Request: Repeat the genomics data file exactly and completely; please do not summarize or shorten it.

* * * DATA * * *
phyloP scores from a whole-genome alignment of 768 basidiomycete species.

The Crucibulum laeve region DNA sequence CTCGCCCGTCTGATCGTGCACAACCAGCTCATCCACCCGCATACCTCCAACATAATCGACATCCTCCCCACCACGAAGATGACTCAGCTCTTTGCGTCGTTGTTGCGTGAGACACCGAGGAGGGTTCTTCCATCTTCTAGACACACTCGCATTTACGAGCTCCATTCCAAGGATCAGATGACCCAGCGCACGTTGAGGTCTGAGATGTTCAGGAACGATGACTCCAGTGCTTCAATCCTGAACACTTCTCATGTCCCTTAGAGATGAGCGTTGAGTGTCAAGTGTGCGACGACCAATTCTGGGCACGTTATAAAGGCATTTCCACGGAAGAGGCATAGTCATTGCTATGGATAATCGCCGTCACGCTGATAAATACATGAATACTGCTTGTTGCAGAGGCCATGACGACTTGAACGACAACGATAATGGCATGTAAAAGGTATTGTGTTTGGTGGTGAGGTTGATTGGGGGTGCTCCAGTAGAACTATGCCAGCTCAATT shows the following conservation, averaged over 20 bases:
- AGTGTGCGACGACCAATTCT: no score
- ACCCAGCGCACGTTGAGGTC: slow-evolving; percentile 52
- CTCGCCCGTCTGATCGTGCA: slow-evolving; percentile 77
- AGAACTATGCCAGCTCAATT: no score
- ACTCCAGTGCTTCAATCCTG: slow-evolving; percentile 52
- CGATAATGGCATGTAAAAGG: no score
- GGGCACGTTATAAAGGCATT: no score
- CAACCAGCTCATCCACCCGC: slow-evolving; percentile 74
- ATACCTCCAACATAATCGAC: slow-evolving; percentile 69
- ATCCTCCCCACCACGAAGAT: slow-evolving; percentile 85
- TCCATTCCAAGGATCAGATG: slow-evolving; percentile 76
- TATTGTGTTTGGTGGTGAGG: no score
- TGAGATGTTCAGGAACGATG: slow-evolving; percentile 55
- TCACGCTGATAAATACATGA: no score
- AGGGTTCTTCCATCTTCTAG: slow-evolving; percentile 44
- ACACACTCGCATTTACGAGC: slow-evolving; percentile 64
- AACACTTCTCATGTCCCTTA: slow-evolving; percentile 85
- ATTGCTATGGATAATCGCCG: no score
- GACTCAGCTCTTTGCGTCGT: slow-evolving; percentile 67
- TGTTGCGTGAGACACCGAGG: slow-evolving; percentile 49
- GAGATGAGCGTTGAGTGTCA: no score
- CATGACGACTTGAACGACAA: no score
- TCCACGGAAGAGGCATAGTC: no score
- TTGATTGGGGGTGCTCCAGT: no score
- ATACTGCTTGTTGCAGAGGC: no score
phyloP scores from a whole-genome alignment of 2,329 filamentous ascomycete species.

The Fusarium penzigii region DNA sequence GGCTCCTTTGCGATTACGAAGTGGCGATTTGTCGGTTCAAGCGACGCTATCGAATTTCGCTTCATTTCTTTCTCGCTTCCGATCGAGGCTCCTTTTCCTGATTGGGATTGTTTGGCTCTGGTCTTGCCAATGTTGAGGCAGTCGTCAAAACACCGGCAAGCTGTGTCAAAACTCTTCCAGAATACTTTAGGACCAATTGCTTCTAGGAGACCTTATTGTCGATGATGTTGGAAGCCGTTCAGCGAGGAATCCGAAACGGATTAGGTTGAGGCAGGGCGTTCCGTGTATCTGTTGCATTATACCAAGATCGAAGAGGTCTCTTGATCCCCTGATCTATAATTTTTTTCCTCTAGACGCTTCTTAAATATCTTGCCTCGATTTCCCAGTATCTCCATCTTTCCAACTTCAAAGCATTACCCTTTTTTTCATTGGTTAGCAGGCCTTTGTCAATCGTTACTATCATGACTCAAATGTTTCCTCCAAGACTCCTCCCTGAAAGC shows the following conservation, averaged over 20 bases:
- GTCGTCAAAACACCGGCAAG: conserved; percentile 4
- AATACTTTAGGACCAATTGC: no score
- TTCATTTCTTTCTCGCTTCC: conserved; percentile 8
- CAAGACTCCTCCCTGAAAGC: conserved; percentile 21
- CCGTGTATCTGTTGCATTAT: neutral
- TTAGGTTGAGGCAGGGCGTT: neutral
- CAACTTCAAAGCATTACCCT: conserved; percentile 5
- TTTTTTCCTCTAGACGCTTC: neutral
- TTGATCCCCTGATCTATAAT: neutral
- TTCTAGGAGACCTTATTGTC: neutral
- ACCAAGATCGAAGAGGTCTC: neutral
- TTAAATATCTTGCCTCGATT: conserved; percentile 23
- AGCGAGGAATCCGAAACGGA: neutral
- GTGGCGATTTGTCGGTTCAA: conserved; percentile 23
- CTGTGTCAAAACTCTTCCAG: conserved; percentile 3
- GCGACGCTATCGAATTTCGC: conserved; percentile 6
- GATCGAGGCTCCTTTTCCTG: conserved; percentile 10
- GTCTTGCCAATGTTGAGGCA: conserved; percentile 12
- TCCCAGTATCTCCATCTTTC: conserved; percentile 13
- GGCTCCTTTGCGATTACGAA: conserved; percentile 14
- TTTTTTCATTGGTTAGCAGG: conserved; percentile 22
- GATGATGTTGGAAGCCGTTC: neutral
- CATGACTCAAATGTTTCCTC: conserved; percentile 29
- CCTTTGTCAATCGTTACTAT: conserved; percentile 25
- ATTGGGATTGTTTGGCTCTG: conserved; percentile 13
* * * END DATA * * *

phyloP scores from a whole-genome alignment of 768 basidiomycete species.

The Crucibulum laeve region DNA sequence CTCGCCCGTCTGATCGTGCACAACCAGCTCATCCACCCGCATACCTCCAACATAATCGACATCCTCCCCACCACGAAGATGACTCAGCTCTTTGCGTCGTTGTTGCGTGAGACACCGAGGAGGGTTCTTCCATCTTCTAGACACACTCGCATTTACGAGCTCCATTCCAAGGATCAGATGACCCAGCGCACGTTGAGGTCTGAGATGTTCAGGAACGATGACTCCAGTGCTTCAATCCTGAACACTTCTCATGTCCCTTAGAGATGAGCGTTGAGTGTCAAGTGTGCGACGACCAATTCTGGGCACGTTATAAAGGCATTTCCACGGAAGAGGCATAGTCATTGCTATGGATAATCGCCGTCACGCTGATAAATACATGAATACTGCTTGTTGCAGAGGCCATGACGACTTGAACGACAACGATAATGGCATGTAAAAGGTATTGTGTTTGGTGGTGAGGTTGATTGGGGGTGCTCCAGTAGAACTATGCCAGCTCAATT shows the following conservation, averaged over 20 bases:
- AGTGTGCGACGACCAATTCT: no score
- ACCCAGCGCACGTTGAGGTC: slow-evolving; percentile 52
- CTCGCCCGTCTGATCGTGCA: slow-evolving; percentile 77
- AGAACTATGCCAGCTCAATT: no score
- ACTCCAGTGCTTCAATCCTG: slow-evolving; percentile 52
- CGATAATGGCATGTAAAAGG: no score
- GGGCACGTTATAAAGGCATT: no score
- CAACCAGCTCATCCACCCGC: slow-evolving; percentile 74
- ATACCTCCAACATAATCGAC: slow-evolving; percentile 69
- ATCCTCCCCACCACGAAGAT: slow-evolving; percentile 85
- TCCATTCCAAGGATCAGATG: slow-evolving; percentile 76
- TATTGTGTTTGGTGGTGAGG: no score
- TGAGATGTTCAGGAACGATG: slow-evolving; percentile 55
- TCACGCTGATAAATACATGA: no score
- AGGGTTCTTCCATCTTCTAG: slow-evolving; percentile 44
- ACACACTCGCATTTACGAGC: slow-evolving; percentile 64
- AACACTTCTCATGTCCCTTA: slow-evolving; percentile 85
- ATTGCTATGGATAATCGCCG: no score
- GACTCAGCTCTTTGCGTCGT: slow-evolving; percentile 67
- TGTTGCGTGAGACACCGAGG: slow-evolving; percentile 49
- GAGATGAGCGTTGAGTGTCA: no score
- CATGACGACTTGAACGACAA: no score
- TCCACGGAAGAGGCATAGTC: no score
- TTGATTGGGGGTGCTCCAGT: no score
- ATACTGCTTGTTGCAGAGGC: no score
phyloP scores from a whole-genome alignment of 2,329 filamentous ascomycete species.

The Fusarium penzigii region DNA sequence GGCTCCTTTGCGATTACGAAGTGGCGATTTGTCGGTTCAAGCGACGCTATCGAATTTCGCTTCATTTCTTTCTCGCTTCCGATCGAGGCTCCTTTTCCTGATTGGGATTGTTTGGCTCTGGTCTTGCCAATGTTGAGGCAGTCGTCAAAACACCGGCAAGCTGTGTCAAAACTCTTCCAGAATACTTTAGGACCAATTGCTTCTAGGAGACCTTATTGTCGATGATGTTGGAAGCCGTTCAGCGAGGAATCCGAAACGGATTAGGTTGAGGCAGGGCGTTCCGTGTATCTGTTGCATTATACCAAGATCGAAGAGGTCTCTTGATCCCCTGATCTATAATTTTTTTCCTCTAGACGCTTCTTAAATATCTTGCCTCGATTTCCCAGTATCTCCATCTTTCCAACTTCAAAGCATTACCCTTTTTTTCATTGGTTAGCAGGCCTTTGTCAATCGTTACTATCATGACTCAAATGTTTCCTCCAAGACTCCTCCCTGAAAGC shows the following conservation, averaged over 20 bases:
- GTCGTCAAAACACCGGCAAG: conserved; percentile 4
- AATACTTTAGGACCAATTGC: no score
- TTCATTTCTTTCTCGCTTCC: conserved; percentile 8
- CAAGACTCCTCCCTGAAAGC: conserved; percentile 21
- CCGTGTATCTGTTGCATTAT: neutral
- TTAGGTTGAGGCAGGGCGTT: neutral
- CAACTTCAAAGCATTACCCT: conserved; percentile 5
- TTTTTTCCTCTAGACGCTTC: neutral
- TTGATCCCCTGATCTATAAT: neutral
- TTCTAGGAGACCTTATTGTC: neutral
- ACCAAGATCGAAGAGGTCTC: neutral
- TTAAATATCTTGCCTCGATT: conserved; percentile 23
- AGCGAGGAATCCGAAACGGA: neutral
- GTGGCGATTTGTCGGTTCAA: conserved; percentile 23
- CTGTGTCAAAACTCTTCCAG: conserved; percentile 3
- GCGACGCTATCGAATTTCGC: conserved; percentile 6
- GATCGAGGCTCCTTTTCCTG: conserved; percentile 10
- GTCTTGCCAATGTTGAGGCA: conserved; percentile 12
- TCCCAGTATCTCCATCTTTC: conserved; percentile 13
- GGCTCCTTTGCGATTACGAA: conserved; percentile 14
- TTTTTTCATTGGTTAGCAGG: conserved; percentile 22
- GATGATGTTGGAAGCCGTTC: neutral
- CATGACTCAAATGTTTCCTC: conserved; percentile 29
- CCTTTGTCAATCGTTACTAT: conserved; percentile 25
- ATTGGGATTGTTTGGCTCTG: conserved; percentile 13